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MIDDLEBURG – Three local high school students won the award for Best Technical Approach in the Architecture Construction Engineering Mentor Program of Northeast Florida regional competition after …
MIDDLEBURG – Three local high school students won the award for Best Technical Approach in the Architecture Construction Engineering Mentor Program of Northeast Florida regional competition after building a tiny homemade house on the shores of Black Creek.
The tiny home, which as the name suggests is small and compact to save space, was the work of a year-long project for Middleburg High 11th grader Kamryn Wright, who was the project manager and architect, ninth-grader Daniel Lee, who was the team’s electrical engineer and 10th grader Connor Tison, who was the architectural designer on the project. The team was led by their ACE teacher, Michael Carson, and their ACE mentor and Stellar Architectural Associate, Chise Nicholson, and together, the five of them created an award-winning design.
“I have to say this ACE competition was a lot of fun,” Wright said. “It was a year-long competition where we made our own project – our tiny house. We all worked really hard for months and months and in the end, seeing it all come together and competing against the others in the competition who worked just as hard was amazing. Winning on top of that was even better.”
The ACE Mentor Program can be found in multiple counties across the state and its goal since its founding during the 2006-07 school year has been to help students explore the future and potential career opportunities in architecture, construction and engineering. Local industry professionals serve as mentors to the students while they work on “practical solutions for real-world projects,” according to ACE, and these projects are part of a regional competition.
Nicholson was the Middleburg High team’s mentor and he said working with the three students was amazing.
“I’m completely blown away by these students,” Nicholson said. “These were the students that were left after so many had left the program this year due to outside things like COVID-19 and such. I was so happy they stuck around and surpassed everyone else. They grinded so hard and I was simply just happy to see them finish. Then, they went on to win an award. It was incredible.”
Wright said the team built a tiny home off Black Creek. They chose the site, performed a site survey, and ultimately selected 1460 River Lane in Green Cove Springs. Then they had to determine its orientation at the site and figure out reasons why that lot was the best spot for the home.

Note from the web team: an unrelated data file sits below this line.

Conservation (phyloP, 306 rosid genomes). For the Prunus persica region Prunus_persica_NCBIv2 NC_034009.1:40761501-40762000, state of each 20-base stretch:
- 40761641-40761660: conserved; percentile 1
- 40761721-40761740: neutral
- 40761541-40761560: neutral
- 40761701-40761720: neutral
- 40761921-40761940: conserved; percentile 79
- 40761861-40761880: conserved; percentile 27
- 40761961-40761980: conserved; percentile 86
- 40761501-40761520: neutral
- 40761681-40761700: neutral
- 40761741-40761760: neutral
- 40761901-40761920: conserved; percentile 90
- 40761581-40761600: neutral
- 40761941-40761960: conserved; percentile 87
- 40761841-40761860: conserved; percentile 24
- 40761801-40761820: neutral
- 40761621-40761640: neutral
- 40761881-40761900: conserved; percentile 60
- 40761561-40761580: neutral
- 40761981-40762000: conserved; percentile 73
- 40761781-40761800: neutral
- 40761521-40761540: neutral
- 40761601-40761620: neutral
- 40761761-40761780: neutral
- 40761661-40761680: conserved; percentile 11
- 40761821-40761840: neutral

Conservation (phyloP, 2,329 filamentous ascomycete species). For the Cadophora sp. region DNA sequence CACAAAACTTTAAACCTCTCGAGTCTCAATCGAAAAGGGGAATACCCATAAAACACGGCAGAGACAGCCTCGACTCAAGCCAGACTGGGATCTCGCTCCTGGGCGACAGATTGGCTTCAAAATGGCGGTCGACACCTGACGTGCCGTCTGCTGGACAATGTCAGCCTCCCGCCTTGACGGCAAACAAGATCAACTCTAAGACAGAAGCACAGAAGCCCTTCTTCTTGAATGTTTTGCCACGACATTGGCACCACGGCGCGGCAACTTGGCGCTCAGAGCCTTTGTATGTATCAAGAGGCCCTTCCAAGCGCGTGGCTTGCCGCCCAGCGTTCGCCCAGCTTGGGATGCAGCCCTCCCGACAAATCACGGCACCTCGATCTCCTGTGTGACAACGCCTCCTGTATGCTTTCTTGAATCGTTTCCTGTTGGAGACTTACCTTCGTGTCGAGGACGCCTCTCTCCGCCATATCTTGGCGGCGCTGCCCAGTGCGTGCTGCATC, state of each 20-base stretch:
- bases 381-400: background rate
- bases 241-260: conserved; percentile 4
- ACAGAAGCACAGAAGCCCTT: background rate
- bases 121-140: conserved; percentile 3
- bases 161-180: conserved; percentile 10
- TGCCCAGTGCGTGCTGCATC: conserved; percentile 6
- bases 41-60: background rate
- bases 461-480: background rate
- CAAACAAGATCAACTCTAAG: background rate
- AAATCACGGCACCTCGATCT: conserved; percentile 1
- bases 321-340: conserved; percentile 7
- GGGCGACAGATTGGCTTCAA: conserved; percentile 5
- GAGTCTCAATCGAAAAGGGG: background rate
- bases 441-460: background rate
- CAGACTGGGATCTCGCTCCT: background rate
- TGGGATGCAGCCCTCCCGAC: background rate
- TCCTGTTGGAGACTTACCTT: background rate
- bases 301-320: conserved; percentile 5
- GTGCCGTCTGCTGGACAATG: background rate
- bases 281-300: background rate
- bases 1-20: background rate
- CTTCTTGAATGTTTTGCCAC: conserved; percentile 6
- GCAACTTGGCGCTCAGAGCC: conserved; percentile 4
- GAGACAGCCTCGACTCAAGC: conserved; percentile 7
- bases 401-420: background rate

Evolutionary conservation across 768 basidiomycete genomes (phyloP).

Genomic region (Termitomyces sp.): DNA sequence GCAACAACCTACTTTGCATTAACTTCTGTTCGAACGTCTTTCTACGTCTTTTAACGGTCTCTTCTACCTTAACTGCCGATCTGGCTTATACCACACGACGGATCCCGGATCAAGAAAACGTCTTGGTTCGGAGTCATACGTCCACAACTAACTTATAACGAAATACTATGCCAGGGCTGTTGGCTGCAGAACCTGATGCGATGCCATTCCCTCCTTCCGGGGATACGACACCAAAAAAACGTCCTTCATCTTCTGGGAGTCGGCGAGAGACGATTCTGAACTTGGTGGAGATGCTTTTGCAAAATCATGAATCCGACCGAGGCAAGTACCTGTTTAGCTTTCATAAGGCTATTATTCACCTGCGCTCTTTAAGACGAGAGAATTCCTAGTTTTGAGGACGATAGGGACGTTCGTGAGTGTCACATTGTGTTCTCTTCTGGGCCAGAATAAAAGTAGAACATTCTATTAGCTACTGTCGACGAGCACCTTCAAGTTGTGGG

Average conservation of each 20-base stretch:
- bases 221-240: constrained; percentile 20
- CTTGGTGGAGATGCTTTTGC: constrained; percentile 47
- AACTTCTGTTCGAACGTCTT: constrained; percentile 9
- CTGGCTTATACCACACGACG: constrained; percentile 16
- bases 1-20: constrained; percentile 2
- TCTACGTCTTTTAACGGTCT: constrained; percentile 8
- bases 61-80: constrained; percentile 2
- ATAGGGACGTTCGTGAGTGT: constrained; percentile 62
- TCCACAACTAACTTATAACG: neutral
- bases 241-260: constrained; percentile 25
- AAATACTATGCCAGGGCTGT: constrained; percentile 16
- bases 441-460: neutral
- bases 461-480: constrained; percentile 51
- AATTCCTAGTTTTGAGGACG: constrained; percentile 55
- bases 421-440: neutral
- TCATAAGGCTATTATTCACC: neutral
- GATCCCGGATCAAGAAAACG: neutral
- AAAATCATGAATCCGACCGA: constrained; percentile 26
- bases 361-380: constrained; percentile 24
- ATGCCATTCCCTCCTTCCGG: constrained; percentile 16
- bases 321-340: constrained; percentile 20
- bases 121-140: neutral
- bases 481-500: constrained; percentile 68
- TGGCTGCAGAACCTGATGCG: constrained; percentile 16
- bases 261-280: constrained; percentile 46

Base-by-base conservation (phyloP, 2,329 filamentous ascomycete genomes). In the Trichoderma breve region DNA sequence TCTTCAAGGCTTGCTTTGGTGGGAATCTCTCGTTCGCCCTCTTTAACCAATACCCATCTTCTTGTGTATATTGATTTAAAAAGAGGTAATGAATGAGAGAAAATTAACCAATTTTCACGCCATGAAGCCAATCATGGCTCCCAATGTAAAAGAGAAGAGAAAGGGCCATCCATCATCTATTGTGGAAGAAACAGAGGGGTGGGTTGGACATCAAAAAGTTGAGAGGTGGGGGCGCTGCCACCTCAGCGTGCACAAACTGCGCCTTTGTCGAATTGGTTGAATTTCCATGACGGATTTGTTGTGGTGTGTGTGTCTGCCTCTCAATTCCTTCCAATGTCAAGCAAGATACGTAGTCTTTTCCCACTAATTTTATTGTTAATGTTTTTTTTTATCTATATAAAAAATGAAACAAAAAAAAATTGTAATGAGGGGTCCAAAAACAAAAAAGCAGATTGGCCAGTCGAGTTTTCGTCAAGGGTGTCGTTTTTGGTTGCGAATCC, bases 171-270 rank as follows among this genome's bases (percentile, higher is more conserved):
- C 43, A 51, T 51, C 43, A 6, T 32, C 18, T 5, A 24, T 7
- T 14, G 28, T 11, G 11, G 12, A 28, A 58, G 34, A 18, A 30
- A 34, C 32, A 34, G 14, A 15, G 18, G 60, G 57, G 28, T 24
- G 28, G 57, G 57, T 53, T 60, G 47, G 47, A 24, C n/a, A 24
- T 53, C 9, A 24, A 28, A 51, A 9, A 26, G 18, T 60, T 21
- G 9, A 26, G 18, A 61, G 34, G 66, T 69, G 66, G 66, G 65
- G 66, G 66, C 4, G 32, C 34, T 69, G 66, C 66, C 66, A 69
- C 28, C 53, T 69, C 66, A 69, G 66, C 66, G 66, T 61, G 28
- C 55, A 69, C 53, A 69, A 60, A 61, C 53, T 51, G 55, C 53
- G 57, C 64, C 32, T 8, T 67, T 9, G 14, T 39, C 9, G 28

They used industrial steel for the home’s metal frame and metal panels, which is unusual as most homes are built with a more conventional two-feet by four-feet wood framing, Nicholson said. He said this design beat out the likes of Orange Park, Creekside and Bishop Kenny highs, among others.
“They had to do all of this virtually too because of COVID-19,” Nicholson said, praising how well the students adapted to the challenge that presented.
He said when the school year started, there were 14 students in this year’s ACE program, but Wright, Lee and Tison were the only ones who completed the project.
“The mentor aspect is a big part of this program so it was cool that it was just me and three students,” Nicholson said. “It was better for developing a working relationship with these students and I loved working with them. You don’t see too much architecture and engineering interested in Middleburg, but they were all in. They could be the future, you know.”
Wright has wanted a career in architecture for a very long time. She said she’s always been a creative and artistic-driven person, painting and drawing earlier in her life. When she learned about the career potential in architecture, and how it would draw on her more creative side, she decided that was the field for her. Her drafting teacher, Carson, was also the ACE teacher so it was easy for her to get involved.
She loved her first experience with ACE last year and it only made sense to continue the program for the 2020-21 school year.
“There are a lot of benefits for my future in terms of being involved with ACE,” Wright said. “When I’m a senior, ACE provides a scholarship and we can apply for it as an incoming college student. Plus, I’ve met a lot of people in the industry and it’s nice to get my name out there.
“In the beginning, I think we were all just really excited to get into something like this. I knew there were awards and we were pretty determined to get them, but we were just excited to work on a project like this. We did what we needed to do to get the award, though, and here we are.”
Wright said most teams they competed against were made up of eight to 12 people, which is more than triple their three members. The team was called “tiny but mighty” by the judges, however.
Wright and her fellow teammates learned they had won the Best Technical Approach award about 45 minutes after presenting their project virtually to the judges at this year’s regional competition.
“We threw our hands into the air and jumped up and down,” Wright said. “It was an awesome accomplishment. It was a relieving moment when we won because we had worked so hard for this award and for this project.”
Wright will be a senior next year so it will be her last time being in the ACE program. She hopes her classmates will continue the program through their own senior year and she hopes to inspire others to look into the program.
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